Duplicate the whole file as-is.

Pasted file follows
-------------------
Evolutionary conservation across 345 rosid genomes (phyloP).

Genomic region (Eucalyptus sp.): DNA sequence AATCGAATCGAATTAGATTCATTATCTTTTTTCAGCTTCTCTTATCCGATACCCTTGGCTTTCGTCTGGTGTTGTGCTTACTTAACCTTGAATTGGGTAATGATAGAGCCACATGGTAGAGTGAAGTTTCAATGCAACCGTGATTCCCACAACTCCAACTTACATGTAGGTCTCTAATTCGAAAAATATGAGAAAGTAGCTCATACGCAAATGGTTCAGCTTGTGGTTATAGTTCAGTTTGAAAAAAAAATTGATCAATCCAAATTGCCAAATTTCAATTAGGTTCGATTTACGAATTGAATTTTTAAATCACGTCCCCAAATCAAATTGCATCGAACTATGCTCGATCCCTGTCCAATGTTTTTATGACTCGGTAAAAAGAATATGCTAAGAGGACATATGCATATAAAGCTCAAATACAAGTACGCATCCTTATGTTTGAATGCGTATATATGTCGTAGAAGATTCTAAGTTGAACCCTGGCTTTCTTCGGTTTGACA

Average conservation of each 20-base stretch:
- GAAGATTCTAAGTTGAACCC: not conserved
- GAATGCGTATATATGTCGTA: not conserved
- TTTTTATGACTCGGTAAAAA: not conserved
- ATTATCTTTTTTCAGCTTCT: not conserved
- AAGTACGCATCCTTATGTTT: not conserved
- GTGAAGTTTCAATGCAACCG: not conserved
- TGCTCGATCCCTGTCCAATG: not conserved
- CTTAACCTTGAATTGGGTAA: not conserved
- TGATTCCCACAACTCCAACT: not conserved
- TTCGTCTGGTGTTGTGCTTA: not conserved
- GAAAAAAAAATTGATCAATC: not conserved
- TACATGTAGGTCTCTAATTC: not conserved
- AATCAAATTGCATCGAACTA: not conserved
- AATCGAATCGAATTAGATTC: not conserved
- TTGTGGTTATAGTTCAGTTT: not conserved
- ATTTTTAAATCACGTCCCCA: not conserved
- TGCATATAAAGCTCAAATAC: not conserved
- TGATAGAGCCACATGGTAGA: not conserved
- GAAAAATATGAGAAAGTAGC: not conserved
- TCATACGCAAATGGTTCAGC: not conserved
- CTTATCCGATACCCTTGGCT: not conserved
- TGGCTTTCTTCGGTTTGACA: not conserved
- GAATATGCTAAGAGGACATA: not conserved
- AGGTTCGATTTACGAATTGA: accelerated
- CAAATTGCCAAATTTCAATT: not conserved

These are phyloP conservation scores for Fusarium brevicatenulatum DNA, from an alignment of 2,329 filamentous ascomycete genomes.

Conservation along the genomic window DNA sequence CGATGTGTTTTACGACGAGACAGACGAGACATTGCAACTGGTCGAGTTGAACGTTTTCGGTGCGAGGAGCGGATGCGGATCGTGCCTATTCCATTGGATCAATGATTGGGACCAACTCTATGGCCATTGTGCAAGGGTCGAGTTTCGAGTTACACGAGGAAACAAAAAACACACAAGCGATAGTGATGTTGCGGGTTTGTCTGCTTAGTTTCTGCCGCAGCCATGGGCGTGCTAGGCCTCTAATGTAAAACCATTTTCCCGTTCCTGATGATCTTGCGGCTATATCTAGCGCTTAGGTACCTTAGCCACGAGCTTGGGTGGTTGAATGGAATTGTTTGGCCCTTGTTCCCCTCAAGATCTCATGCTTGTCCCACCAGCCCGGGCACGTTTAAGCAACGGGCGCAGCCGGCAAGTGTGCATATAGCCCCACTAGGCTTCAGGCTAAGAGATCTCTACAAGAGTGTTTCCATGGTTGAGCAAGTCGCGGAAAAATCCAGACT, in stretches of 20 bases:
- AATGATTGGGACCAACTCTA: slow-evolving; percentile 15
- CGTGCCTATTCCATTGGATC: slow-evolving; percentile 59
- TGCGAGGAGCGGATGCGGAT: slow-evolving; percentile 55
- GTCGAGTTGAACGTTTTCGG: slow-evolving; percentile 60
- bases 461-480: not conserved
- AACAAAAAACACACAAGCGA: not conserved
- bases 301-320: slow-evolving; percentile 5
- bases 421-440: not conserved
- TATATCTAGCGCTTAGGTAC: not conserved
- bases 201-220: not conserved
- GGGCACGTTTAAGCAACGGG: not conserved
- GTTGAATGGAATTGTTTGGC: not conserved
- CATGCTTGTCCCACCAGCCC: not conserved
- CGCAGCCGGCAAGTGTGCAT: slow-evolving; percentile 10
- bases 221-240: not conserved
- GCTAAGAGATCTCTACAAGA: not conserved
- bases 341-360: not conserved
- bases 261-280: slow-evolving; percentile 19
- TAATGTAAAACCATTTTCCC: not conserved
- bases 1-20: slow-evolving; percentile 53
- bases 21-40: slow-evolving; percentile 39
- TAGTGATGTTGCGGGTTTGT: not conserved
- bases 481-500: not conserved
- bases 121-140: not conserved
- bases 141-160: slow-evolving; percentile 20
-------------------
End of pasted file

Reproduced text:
Evolutionary conservation across 345 rosid genomes (phyloP).

Genomic region (Eucalyptus sp.): DNA sequence AATCGAATCGAATTAGATTCATTATCTTTTTTCAGCTTCTCTTATCCGATACCCTTGGCTTTCGTCTGGTGTTGTGCTTACTTAACCTTGAATTGGGTAATGATAGAGCCACATGGTAGAGTGAAGTTTCAATGCAACCGTGATTCCCACAACTCCAACTTACATGTAGGTCTCTAATTCGAAAAATATGAGAAAGTAGCTCATACGCAAATGGTTCAGCTTGTGGTTATAGTTCAGTTTGAAAAAAAAATTGATCAATCCAAATTGCCAAATTTCAATTAGGTTCGATTTACGAATTGAATTTTTAAATCACGTCCCCAAATCAAATTGCATCGAACTATGCTCGATCCCTGTCCAATGTTTTTATGACTCGGTAAAAAGAATATGCTAAGAGGACATATGCATATAAAGCTCAAATACAAGTACGCATCCTTATGTTTGAATGCGTATATATGTCGTAGAAGATTCTAAGTTGAACCCTGGCTTTCTTCGGTTTGACA

Average conservation of each 20-base stretch:
- GAAGATTCTAAGTTGAACCC: not conserved
- GAATGCGTATATATGTCGTA: not conserved
- TTTTTATGACTCGGTAAAAA: not conserved
- ATTATCTTTTTTCAGCTTCT: not conserved
- AAGTACGCATCCTTATGTTT: not conserved
- GTGAAGTTTCAATGCAACCG: not conserved
- TGCTCGATCCCTGTCCAATG: not conserved
- CTTAACCTTGAATTGGGTAA: not conserved
- TGATTCCCACAACTCCAACT: not conserved
- TTCGTCTGGTGTTGTGCTTA: not conserved
- GAAAAAAAAATTGATCAATC: not conserved
- TACATGTAGGTCTCTAATTC: not conserved
- AATCAAATTGCATCGAACTA: not conserved
- AATCGAATCGAATTAGATTC: not conserved
- TTGTGGTTATAGTTCAGTTT: not conserved
- ATTTTTAAATCACGTCCCCA: not conserved
- TGCATATAAAGCTCAAATAC: not conserved
- TGATAGAGCCACATGGTAGA: not conserved
- GAAAAATATGAGAAAGTAGC: not conserved
- TCATACGCAAATGGTTCAGC: not conserved
- CTTATCCGATACCCTTGGCT: not conserved
- TGGCTTTCTTCGGTTTGACA: not conserved
- GAATATGCTAAGAGGACATA: not conserved
- AGGTTCGATTTACGAATTGA: accelerated
- CAAATTGCCAAATTTCAATT: not conserved

These are phyloP conservation scores for Fusarium brevicatenulatum DNA, from an alignment of 2,329 filamentous ascomycete genomes.

Conservation along the genomic window DNA sequence CGATGTGTTTTACGACGAGACAGACGAGACATTGCAACTGGTCGAGTTGAACGTTTTCGGTGCGAGGAGCGGATGCGGATCGTGCCTATTCCATTGGATCAATGATTGGGACCAACTCTATGGCCATTGTGCAAGGGTCGAGTTTCGAGTTACACGAGGAAACAAAAAACACACAAGCGATAGTGATGTTGCGGGTTTGTCTGCTTAGTTTCTGCCGCAGCCATGGGCGTGCTAGGCCTCTAATGTAAAACCATTTTCCCGTTCCTGATGATCTTGCGGCTATATCTAGCGCTTAGGTACCTTAGCCACGAGCTTGGGTGGTTGAATGGAATTGTTTGGCCCTTGTTCCCCTCAAGATCTCATGCTTGTCCCACCAGCCCGGGCACGTTTAAGCAACGGGCGCAGCCGGCAAGTGTGCATATAGCCCCACTAGGCTTCAGGCTAAGAGATCTCTACAAGAGTGTTTCCATGGTTGAGCAAGTCGCGGAAAAATCCAGACT, in stretches of 20 bases:
- AATGATTGGGACCAACTCTA: slow-evolving; percentile 15
- CGTGCCTATTCCATTGGATC: slow-evolving; percentile 59
- TGCGAGGAGCGGATGCGGAT: slow-evolving; percentile 55
- GTCGAGTTGAACGTTTTCGG: slow-evolving; percentile 60
- bases 461-480: not conserved
- AACAAAAAACACACAAGCGA: not conserved
- bases 301-320: slow-evolving; percentile 5
- bases 421-440: not conserved
- TATATCTAGCGCTTAGGTAC: not conserved
- bases 201-220: not conserved
- GGGCACGTTTAAGCAACGGG: not conserved
- GTTGAATGGAATTGTTTGGC: not conserved
- CATGCTTGTCCCACCAGCCC: not conserved
- CGCAGCCGGCAAGTGTGCAT: slow-evolving; percentile 10
- bases 221-240: not conserved
- GCTAAGAGATCTCTACAAGA: not conserved
- bases 341-360: not conserved
- bases 261-280: slow-evolving; percentile 19
- TAATGTAAAACCATTTTCCC: not conserved
- bases 1-20: slow-evolving; percentile 53
- bases 21-40: slow-evolving; percentile 39
- TAGTGATGTTGCGGGTTTGT: not conserved
- bases 481-500: not conserved
- bases 121-140: not conserved
- bases 141-160: slow-evolving; percentile 20